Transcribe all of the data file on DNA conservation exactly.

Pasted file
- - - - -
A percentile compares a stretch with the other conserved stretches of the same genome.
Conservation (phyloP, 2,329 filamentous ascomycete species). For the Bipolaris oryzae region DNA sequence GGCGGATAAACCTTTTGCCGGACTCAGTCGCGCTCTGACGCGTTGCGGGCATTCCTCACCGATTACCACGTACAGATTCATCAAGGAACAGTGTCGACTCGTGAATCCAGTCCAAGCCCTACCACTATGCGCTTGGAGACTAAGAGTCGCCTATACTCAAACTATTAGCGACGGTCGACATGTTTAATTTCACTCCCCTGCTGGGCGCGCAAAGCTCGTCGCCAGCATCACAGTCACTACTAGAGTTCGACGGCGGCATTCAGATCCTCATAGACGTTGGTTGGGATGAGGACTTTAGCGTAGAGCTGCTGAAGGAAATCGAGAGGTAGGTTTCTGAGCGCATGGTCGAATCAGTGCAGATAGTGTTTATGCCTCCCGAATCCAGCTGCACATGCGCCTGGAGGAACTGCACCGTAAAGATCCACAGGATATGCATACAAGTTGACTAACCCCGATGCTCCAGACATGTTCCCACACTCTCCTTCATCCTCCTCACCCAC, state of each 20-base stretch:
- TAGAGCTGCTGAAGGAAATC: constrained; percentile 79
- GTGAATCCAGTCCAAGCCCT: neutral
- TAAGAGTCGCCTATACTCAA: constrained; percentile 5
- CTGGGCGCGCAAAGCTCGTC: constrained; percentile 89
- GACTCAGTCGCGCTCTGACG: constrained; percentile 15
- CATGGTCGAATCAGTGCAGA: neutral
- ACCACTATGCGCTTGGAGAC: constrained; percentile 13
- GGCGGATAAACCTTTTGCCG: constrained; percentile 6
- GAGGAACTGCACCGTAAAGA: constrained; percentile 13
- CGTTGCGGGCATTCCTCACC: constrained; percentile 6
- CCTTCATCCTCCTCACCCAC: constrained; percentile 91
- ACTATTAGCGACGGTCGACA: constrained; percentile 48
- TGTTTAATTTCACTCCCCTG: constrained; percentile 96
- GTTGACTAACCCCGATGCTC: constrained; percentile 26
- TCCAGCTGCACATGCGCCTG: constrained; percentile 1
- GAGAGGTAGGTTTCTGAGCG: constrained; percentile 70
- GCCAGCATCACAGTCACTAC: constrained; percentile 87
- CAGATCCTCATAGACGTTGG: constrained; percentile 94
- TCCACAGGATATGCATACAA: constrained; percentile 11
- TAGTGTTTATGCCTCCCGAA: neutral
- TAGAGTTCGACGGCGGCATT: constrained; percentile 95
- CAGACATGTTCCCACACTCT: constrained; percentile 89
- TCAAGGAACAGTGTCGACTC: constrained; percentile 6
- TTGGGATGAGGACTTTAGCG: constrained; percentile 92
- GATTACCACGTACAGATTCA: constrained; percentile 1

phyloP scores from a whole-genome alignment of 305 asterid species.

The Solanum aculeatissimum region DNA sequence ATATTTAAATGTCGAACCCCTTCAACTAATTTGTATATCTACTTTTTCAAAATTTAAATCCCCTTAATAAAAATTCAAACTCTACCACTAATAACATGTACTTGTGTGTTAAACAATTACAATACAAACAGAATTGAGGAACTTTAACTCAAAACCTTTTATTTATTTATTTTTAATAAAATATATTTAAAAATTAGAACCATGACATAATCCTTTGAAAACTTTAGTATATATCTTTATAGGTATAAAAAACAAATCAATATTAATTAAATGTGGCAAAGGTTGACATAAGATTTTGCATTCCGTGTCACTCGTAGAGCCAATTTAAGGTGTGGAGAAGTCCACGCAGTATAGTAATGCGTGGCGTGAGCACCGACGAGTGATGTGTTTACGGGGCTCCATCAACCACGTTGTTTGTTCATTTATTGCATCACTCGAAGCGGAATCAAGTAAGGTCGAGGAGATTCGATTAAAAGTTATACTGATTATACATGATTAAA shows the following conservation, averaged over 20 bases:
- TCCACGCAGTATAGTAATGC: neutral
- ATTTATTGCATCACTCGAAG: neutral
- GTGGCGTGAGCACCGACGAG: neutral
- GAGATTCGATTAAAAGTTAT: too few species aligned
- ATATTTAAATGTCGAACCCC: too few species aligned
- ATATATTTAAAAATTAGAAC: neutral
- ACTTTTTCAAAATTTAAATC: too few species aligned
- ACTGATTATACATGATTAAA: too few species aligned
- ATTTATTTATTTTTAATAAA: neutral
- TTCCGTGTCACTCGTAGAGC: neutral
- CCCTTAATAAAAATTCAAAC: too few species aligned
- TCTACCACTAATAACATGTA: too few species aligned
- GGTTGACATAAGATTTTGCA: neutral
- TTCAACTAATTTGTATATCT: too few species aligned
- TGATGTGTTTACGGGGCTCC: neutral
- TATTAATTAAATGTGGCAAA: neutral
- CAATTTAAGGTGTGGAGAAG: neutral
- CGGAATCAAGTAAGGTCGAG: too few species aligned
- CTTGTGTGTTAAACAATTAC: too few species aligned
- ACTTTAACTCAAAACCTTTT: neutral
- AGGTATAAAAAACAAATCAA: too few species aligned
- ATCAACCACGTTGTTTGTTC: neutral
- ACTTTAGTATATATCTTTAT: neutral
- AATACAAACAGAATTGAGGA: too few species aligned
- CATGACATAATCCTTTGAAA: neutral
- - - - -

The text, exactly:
A percentile compares a stretch with the other conserved stretches of the same genome.
Conservation (phyloP, 2,329 filamentous ascomycete species). For the Bipolaris oryzae region DNA sequence GGCGGATAAACCTTTTGCCGGACTCAGTCGCGCTCTGACGCGTTGCGGGCATTCCTCACCGATTACCACGTACAGATTCATCAAGGAACAGTGTCGACTCGTGAATCCAGTCCAAGCCCTACCACTATGCGCTTGGAGACTAAGAGTCGCCTATACTCAAACTATTAGCGACGGTCGACATGTTTAATTTCACTCCCCTGCTGGGCGCGCAAAGCTCGTCGCCAGCATCACAGTCACTACTAGAGTTCGACGGCGGCATTCAGATCCTCATAGACGTTGGTTGGGATGAGGACTTTAGCGTAGAGCTGCTGAAGGAAATCGAGAGGTAGGTTTCTGAGCGCATGGTCGAATCAGTGCAGATAGTGTTTATGCCTCCCGAATCCAGCTGCACATGCGCCTGGAGGAACTGCACCGTAAAGATCCACAGGATATGCATACAAGTTGACTAACCCCGATGCTCCAGACATGTTCCCACACTCTCCTTCATCCTCCTCACCCAC, state of each 20-base stretch:
- TAGAGCTGCTGAAGGAAATC: constrained; percentile 79
- GTGAATCCAGTCCAAGCCCT: neutral
- TAAGAGTCGCCTATACTCAA: constrained; percentile 5
- CTGGGCGCGCAAAGCTCGTC: constrained; percentile 89
- GACTCAGTCGCGCTCTGACG: constrained; percentile 15
- CATGGTCGAATCAGTGCAGA: neutral
- ACCACTATGCGCTTGGAGAC: constrained; percentile 13
- GGCGGATAAACCTTTTGCCG: constrained; percentile 6
- GAGGAACTGCACCGTAAAGA: constrained; percentile 13
- CGTTGCGGGCATTCCTCACC: constrained; percentile 6
- CCTTCATCCTCCTCACCCAC: constrained; percentile 91
- ACTATTAGCGACGGTCGACA: constrained; percentile 48
- TGTTTAATTTCACTCCCCTG: constrained; percentile 96
- GTTGACTAACCCCGATGCTC: constrained; percentile 26
- TCCAGCTGCACATGCGCCTG: constrained; percentile 1
- GAGAGGTAGGTTTCTGAGCG: constrained; percentile 70
- GCCAGCATCACAGTCACTAC: constrained; percentile 87
- CAGATCCTCATAGACGTTGG: constrained; percentile 94
- TCCACAGGATATGCATACAA: constrained; percentile 11
- TAGTGTTTATGCCTCCCGAA: neutral
- TAGAGTTCGACGGCGGCATT: constrained; percentile 95
- CAGACATGTTCCCACACTCT: constrained; percentile 89
- TCAAGGAACAGTGTCGACTC: constrained; percentile 6
- TTGGGATGAGGACTTTAGCG: constrained; percentile 92
- GATTACCACGTACAGATTCA: constrained; percentile 1

phyloP scores from a whole-genome alignment of 305 asterid species.

The Solanum aculeatissimum region DNA sequence ATATTTAAATGTCGAACCCCTTCAACTAATTTGTATATCTACTTTTTCAAAATTTAAATCCCCTTAATAAAAATTCAAACTCTACCACTAATAACATGTACTTGTGTGTTAAACAATTACAATACAAACAGAATTGAGGAACTTTAACTCAAAACCTTTTATTTATTTATTTTTAATAAAATATATTTAAAAATTAGAACCATGACATAATCCTTTGAAAACTTTAGTATATATCTTTATAGGTATAAAAAACAAATCAATATTAATTAAATGTGGCAAAGGTTGACATAAGATTTTGCATTCCGTGTCACTCGTAGAGCCAATTTAAGGTGTGGAGAAGTCCACGCAGTATAGTAATGCGTGGCGTGAGCACCGACGAGTGATGTGTTTACGGGGCTCCATCAACCACGTTGTTTGTTCATTTATTGCATCACTCGAAGCGGAATCAAGTAAGGTCGAGGAGATTCGATTAAAAGTTATACTGATTATACATGATTAAA shows the following conservation, averaged over 20 bases:
- TCCACGCAGTATAGTAATGC: neutral
- ATTTATTGCATCACTCGAAG: neutral
- GTGGCGTGAGCACCGACGAG: neutral
- GAGATTCGATTAAAAGTTAT: too few species aligned
- ATATTTAAATGTCGAACCCC: too few species aligned
- ATATATTTAAAAATTAGAAC: neutral
- ACTTTTTCAAAATTTAAATC: too few species aligned
- ACTGATTATACATGATTAAA: too few species aligned
- ATTTATTTATTTTTAATAAA: neutral
- TTCCGTGTCACTCGTAGAGC: neutral
- CCCTTAATAAAAATTCAAAC: too few species aligned
- TCTACCACTAATAACATGTA: too few species aligned
- GGTTGACATAAGATTTTGCA: neutral
- TTCAACTAATTTGTATATCT: too few species aligned
- TGATGTGTTTACGGGGCTCC: neutral
- TATTAATTAAATGTGGCAAA: neutral
- CAATTTAAGGTGTGGAGAAG: neutral
- CGGAATCAAGTAAGGTCGAG: too few species aligned
- CTTGTGTGTTAAACAATTAC: too few species aligned
- ACTTTAACTCAAAACCTTTT: neutral
- AGGTATAAAAAACAAATCAA: too few species aligned
- ATCAACCACGTTGTTTGTTC: neutral
- ACTTTAGTATATATCTTTAT: neutral
- AATACAAACAGAATTGAGGA: too few species aligned
- CATGACATAATCCTTTGAAA: neutral